Slovakia 0 England 1.
By Bill Mann
Adam Lallana scored his first goal for England with the last kick of the game to give Sam Allardyce a win to remember in his first outing as manager.
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Lallana poked a low cross from Danny Rose through legs of goalkeeper Matus Kozacik in the fifth minute of injury time, a cruel blow for the hosts who had played the last half hour with ten men after Martin Skrtel was sent off for stamping on Harry Kane.
That act was about the only talking point in a match that was low on excitement, low on quality and low on intensity. In short, it was what the world has come to expect from England in recent years. That they opened their 2018 World Cup qualification campaign with a win was down to their admirable persistence but it was just as well England weren't playing Iceland otherwise they would have been hammered.
As Chris Waddle told BBC 5 live: "It wasn't impressive from England. No imagination, no creativity, same old." While Gary Lineker got so depressed during the second half he did the unimaginable and tweeted: "Bring back Roy!"
In fairness to Allardyce he's lumbered with the same mediocre players as Roy Hodgson was during England's dismal Euro 2016 campaign. Nonetheless he has to take his share of the blame for a performance that was some way short of international standard.
And one question he'll have to address between now and England's next game, against Slovenia on 11 October, is whether Wayne Rooney still merits his place in the team. His negative body language infects the rest of the side and given that he's skills have been on the wane for a while what's the point of keeping him in the team?
He was deployed in a deep midfield role on Sunday evening in a 4-1-4-1 formation, revealing afterwards that the position "suits me". Rooney also took the nation by surprise when he declared that: "We stuck to our plan and kept our shape."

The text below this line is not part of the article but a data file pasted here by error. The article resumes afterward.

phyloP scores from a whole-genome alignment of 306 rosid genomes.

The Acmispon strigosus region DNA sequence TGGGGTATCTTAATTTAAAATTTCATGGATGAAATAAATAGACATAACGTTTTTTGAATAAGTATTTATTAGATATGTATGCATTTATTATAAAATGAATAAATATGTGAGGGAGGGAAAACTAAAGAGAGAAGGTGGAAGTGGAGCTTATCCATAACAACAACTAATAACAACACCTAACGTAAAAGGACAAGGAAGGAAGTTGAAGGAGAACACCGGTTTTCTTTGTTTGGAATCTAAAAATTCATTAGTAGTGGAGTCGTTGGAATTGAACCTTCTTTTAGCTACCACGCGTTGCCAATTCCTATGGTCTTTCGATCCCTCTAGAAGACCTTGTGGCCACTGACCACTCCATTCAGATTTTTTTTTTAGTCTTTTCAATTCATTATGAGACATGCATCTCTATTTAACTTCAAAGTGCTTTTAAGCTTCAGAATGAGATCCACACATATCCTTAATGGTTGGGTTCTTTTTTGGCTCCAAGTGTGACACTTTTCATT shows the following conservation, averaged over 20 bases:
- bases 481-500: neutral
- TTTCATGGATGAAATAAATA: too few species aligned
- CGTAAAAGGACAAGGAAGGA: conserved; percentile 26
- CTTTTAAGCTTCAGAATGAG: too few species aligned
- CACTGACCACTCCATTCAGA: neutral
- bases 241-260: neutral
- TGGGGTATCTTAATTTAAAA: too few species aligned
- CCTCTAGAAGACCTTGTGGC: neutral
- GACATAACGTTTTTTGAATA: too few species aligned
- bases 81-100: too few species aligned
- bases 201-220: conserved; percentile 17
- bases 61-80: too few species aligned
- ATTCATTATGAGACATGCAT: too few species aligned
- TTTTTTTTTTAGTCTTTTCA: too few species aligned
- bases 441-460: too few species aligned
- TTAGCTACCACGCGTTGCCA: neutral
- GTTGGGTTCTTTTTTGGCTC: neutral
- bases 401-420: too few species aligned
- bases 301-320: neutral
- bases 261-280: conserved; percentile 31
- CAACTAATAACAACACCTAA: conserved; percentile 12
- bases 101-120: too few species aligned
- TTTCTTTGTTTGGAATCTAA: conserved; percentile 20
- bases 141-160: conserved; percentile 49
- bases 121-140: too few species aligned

England actually had a plan? It must have been a subtle one beyond the grasp of most of their supporters or perhaps Lallana was nearer to the Three Lions strategy when he admitted after the final whistle that "we kept plugging away".
Alas, as recent history has shown, "plugging away" might get England to a major tournament but it's not enough to get anywhere near actually winning a title, and given the evidence of Sunday night England's chances of winning the 2018 World Cup in Russia are roughly the same as President Putin joining the Peace Corps.
But Big Sam was pleased and it would be churlish to deny him his moment of triumph. "It was pretty nerve-racking at the end because the ten men scenario meant we must win," he explained. “To score that goal was a huge relief for me. You've got to beat ten men and even if we weren't as clinical as I expected us to be, we richly deserved it based on us dominating the game."
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